By Elizabeth Pantley
The realities of everyday life often don’t match up to our expectations; however, this seems especially true when you become a parent. There are three main areas where our parenting expectations become out of sync with real life…
1. The Ideal Family Life
Parents tend to paint a picture of what their family life will be even before their first child is born. These daydreams idealize their future family and put focus on the many joys of parenthood. Of course, these visions and daydreams come true throughout the day, but the reality is that those wonderful moments are mixed in with the mundane or downright unpleasant moments of daily life.
Real family life includes difficult situations like a rough birth, postpartum blues, a delayed adoption, sleepless nights, a colicky baby, toddler tantrums, sibling fights, and the list goes on.
2. The Well-Behaved Child
Let’s skip right to it. Children throw tantrums, they misbehave, they talk back to their parents. They fuss, whine, fight, and test boundaries. Before we had children, we would see those behaviors in other children and think, “My child will be different.” We have this belief that if we love our child enough, he will love us back by always exhibiting good behavior.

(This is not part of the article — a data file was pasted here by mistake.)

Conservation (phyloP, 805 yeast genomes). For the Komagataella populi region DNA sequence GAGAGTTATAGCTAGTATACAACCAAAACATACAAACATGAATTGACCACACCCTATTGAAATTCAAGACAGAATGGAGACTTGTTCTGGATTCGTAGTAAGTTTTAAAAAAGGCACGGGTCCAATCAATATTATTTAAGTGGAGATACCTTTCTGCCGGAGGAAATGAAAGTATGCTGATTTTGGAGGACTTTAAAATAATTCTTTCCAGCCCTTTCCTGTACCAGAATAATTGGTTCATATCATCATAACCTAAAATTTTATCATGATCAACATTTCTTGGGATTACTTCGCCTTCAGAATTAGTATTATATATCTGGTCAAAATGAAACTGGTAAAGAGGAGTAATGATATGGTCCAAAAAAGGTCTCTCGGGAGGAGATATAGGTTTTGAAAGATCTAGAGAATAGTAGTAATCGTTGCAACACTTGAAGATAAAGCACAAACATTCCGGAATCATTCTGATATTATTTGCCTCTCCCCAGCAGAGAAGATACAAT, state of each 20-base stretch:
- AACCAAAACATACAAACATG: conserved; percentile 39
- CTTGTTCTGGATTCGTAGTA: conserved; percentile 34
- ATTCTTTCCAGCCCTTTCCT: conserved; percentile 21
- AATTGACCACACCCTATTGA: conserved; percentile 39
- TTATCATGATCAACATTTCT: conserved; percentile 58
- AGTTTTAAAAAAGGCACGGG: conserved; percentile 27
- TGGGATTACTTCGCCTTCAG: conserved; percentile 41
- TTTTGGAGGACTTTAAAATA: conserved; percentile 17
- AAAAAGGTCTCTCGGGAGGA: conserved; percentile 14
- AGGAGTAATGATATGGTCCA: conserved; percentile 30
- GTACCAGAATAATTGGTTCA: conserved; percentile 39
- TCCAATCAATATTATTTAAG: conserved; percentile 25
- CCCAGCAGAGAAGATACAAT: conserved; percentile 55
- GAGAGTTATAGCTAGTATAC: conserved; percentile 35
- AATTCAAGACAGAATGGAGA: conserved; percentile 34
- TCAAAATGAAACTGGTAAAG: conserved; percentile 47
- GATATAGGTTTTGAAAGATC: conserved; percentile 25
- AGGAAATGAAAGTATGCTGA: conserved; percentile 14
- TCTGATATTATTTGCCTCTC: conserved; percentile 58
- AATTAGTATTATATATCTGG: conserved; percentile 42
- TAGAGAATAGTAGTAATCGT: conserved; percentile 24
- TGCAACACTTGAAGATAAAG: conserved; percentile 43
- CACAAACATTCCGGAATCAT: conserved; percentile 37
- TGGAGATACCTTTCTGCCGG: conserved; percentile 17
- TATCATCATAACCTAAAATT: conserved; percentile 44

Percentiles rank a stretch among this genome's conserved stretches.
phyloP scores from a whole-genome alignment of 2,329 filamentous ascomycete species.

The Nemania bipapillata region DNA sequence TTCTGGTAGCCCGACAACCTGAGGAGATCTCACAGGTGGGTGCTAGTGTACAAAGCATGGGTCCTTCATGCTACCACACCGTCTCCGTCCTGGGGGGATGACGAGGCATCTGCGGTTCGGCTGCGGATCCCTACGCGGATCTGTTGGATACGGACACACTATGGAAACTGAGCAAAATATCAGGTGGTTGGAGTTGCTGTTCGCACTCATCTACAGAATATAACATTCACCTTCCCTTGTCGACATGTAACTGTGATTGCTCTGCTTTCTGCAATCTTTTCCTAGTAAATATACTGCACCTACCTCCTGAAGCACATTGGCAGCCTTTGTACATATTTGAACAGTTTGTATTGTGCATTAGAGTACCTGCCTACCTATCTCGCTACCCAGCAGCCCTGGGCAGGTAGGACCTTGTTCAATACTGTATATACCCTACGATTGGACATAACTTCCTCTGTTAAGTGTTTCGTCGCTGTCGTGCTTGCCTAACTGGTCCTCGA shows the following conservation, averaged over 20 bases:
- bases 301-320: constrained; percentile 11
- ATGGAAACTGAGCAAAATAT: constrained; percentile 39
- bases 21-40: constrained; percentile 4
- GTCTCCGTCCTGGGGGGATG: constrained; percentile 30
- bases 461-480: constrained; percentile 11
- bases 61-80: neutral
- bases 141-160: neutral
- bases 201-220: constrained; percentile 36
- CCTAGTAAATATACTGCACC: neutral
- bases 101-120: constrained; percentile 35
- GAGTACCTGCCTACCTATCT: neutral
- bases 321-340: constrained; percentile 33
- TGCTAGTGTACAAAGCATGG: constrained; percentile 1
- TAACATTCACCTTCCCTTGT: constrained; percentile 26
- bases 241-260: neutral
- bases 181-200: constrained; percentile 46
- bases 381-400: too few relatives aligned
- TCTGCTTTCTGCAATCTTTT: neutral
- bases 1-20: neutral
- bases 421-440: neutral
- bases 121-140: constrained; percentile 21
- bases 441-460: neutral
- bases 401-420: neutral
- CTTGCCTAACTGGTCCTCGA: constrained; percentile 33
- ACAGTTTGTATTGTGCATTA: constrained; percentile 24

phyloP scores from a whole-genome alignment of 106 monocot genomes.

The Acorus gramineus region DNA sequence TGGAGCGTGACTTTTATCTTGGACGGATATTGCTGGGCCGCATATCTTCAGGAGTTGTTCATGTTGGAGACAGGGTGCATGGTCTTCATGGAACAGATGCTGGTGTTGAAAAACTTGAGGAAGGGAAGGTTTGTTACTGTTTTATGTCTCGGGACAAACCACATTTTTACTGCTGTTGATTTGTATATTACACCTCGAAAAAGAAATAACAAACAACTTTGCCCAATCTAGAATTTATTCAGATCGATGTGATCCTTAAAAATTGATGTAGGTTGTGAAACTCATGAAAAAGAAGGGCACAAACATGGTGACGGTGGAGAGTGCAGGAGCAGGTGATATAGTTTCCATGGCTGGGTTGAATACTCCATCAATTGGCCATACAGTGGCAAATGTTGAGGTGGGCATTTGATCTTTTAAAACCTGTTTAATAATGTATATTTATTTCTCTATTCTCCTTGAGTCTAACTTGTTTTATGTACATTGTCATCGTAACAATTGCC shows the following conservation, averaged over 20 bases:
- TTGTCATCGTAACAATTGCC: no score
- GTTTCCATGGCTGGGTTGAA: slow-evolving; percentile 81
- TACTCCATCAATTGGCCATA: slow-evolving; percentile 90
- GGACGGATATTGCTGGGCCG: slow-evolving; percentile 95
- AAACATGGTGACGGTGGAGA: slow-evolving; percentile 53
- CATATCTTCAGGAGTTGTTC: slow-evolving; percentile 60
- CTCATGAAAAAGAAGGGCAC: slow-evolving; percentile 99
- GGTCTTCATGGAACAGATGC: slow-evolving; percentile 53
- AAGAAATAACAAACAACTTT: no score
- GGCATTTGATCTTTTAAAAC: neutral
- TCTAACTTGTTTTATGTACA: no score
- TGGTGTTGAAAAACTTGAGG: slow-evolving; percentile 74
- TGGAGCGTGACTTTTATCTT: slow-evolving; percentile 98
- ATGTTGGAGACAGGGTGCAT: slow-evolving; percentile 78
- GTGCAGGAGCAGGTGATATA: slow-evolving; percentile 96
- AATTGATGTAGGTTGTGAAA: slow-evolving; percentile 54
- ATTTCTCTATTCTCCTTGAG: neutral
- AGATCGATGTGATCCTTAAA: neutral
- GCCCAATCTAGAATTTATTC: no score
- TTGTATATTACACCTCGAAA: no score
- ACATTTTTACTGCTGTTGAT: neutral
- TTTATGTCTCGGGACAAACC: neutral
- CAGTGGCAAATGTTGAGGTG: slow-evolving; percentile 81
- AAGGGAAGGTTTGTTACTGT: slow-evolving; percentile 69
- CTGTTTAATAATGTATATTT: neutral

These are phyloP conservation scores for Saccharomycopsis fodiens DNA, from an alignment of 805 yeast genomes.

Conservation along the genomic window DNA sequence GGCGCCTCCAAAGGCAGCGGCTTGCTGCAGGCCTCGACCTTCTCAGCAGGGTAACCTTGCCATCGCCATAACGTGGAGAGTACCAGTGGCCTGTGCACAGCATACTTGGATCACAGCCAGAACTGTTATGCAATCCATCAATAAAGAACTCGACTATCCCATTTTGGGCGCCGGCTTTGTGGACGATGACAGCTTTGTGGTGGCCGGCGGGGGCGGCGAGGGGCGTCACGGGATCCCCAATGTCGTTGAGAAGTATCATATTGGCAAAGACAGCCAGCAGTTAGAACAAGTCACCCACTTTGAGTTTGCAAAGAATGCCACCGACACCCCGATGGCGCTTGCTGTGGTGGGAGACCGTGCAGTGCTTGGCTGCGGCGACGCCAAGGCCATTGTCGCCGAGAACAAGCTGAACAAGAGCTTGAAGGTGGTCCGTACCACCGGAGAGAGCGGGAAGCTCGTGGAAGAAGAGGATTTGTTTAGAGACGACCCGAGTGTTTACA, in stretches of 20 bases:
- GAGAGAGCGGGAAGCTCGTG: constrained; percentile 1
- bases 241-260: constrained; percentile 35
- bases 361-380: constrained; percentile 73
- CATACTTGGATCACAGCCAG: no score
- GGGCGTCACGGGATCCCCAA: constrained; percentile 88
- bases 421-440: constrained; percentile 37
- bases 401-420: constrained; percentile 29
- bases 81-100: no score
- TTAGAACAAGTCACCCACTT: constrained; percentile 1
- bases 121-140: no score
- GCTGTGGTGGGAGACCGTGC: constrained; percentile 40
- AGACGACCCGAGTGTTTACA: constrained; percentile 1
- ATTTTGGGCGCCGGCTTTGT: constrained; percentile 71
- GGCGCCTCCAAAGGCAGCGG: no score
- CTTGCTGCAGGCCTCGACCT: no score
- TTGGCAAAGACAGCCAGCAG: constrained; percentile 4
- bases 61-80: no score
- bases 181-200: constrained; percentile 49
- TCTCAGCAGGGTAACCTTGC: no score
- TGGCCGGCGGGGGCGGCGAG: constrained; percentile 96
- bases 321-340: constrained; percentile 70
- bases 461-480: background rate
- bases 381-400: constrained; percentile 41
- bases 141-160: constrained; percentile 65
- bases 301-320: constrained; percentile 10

This perception is turned upside down when reality hits, and your child throws a massive tantrum or purposefully breaks the rules. We begin to go back to our prior beliefs and think we must have not loved them enough, or must be failing as a parent. The reality is reassuring – it is normal for children to act out.
We have this belief that if we love our child enough, he will love us back by always exhibiting good behavior. This perception is turned upside down when reality hits…
“When my oldest child was two I was pregnant with our second. One day, we went out for a walk and she insisted on bringing her riding toy. The only place to ride was a ten minute walk from our apartment, so I told her that we could bring it – on the condition that she RIDE the whole time and that I didn’t have to carry it. Of course she said yes. Of course she rode the whole way there, and of course she got tired and refused to ride back.
At this point I should have realized that I was expecting waaaaay too much of my little girl, but I was so absorbed with my own exhaustion that I got annoyed at her. I picked up her toy and lectured her the entire way home about responsibility. Yes, I know, that’s crazy. She was only two! But I did it anyway.
I don’t think any memory has ever made me feel quite so stupid before! I guess we really should keep our expectations of our children in step with reality, but in the moment that’s not always easy to do.”
Elana, mother to Choshen, age 5, Maayan, age 3, and Shmuel, 5 months